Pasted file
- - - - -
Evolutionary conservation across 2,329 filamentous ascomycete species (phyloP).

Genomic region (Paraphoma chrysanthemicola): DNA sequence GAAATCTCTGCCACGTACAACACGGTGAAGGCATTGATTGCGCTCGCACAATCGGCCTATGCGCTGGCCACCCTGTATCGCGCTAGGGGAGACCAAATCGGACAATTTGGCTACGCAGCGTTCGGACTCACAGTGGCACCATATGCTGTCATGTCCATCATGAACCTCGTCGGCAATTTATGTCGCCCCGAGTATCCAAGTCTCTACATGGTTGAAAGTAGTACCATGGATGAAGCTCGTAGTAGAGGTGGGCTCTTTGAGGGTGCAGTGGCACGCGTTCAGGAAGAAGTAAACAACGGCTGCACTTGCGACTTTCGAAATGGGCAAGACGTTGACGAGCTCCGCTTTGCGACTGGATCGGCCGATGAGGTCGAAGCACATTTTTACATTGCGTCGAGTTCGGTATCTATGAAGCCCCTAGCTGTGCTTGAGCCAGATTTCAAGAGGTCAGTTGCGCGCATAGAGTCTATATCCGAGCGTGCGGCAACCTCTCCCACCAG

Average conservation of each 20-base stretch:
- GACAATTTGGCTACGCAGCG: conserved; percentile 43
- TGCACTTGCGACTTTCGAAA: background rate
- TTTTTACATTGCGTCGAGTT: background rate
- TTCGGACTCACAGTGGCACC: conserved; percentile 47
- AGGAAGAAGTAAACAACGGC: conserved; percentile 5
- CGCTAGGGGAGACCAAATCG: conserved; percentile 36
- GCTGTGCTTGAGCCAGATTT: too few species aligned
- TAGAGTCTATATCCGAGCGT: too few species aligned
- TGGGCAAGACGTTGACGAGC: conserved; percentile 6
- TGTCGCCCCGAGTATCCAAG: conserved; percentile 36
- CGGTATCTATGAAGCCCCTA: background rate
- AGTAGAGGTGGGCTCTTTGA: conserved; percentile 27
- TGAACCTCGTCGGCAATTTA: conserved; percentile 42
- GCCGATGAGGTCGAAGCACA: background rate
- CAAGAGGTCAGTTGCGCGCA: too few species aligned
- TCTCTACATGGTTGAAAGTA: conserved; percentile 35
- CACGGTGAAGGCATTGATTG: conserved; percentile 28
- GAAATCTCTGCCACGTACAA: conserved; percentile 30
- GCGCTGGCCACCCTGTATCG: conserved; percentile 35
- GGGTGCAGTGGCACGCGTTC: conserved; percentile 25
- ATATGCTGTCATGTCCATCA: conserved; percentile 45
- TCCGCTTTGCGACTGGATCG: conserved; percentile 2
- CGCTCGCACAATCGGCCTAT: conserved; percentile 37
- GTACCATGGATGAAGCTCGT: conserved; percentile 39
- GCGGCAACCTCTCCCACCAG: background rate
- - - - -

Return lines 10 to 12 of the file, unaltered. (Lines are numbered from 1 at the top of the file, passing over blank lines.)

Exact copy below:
- GCTGTGCTTGAGCCAGATTT: too few species aligned
- TAGAGTCTATATCCGAGCGT: too few species aligned
- TGGGCAAGACGTTGACGAGC: conserved; percentile 6